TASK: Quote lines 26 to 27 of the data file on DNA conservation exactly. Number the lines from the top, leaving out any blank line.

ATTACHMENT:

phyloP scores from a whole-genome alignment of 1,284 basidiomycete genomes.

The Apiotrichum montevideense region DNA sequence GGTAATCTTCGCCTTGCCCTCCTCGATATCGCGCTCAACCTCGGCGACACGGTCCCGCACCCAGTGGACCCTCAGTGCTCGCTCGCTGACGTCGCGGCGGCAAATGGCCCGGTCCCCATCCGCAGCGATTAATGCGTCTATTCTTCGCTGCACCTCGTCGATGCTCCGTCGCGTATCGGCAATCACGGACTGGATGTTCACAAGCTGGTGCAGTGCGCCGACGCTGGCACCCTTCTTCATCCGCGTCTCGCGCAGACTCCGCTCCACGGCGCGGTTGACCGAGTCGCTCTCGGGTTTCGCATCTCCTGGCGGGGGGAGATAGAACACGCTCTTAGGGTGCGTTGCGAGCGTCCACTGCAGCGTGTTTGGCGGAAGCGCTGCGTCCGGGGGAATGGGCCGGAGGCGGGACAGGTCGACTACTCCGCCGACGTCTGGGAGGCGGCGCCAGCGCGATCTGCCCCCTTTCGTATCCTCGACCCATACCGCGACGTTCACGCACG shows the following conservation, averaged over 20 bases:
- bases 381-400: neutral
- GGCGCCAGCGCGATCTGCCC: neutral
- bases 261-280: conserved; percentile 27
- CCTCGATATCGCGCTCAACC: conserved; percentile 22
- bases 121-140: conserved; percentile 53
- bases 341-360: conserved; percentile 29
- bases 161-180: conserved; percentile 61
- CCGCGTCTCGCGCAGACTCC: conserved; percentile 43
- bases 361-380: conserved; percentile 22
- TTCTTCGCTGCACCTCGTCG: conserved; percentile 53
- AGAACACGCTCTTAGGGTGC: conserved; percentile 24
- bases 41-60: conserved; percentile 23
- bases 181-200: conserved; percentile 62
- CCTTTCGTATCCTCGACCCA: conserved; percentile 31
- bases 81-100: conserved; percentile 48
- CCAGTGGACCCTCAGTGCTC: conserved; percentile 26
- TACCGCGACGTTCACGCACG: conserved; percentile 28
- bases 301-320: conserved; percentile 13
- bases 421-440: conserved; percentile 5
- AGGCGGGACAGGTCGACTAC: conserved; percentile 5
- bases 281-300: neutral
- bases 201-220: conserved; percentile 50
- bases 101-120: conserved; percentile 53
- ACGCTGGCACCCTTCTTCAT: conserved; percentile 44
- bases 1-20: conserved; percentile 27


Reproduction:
- ACGCTGGCACCCTTCTTCAT: conserved; percentile 44
- bases 1-20: conserved; percentile 27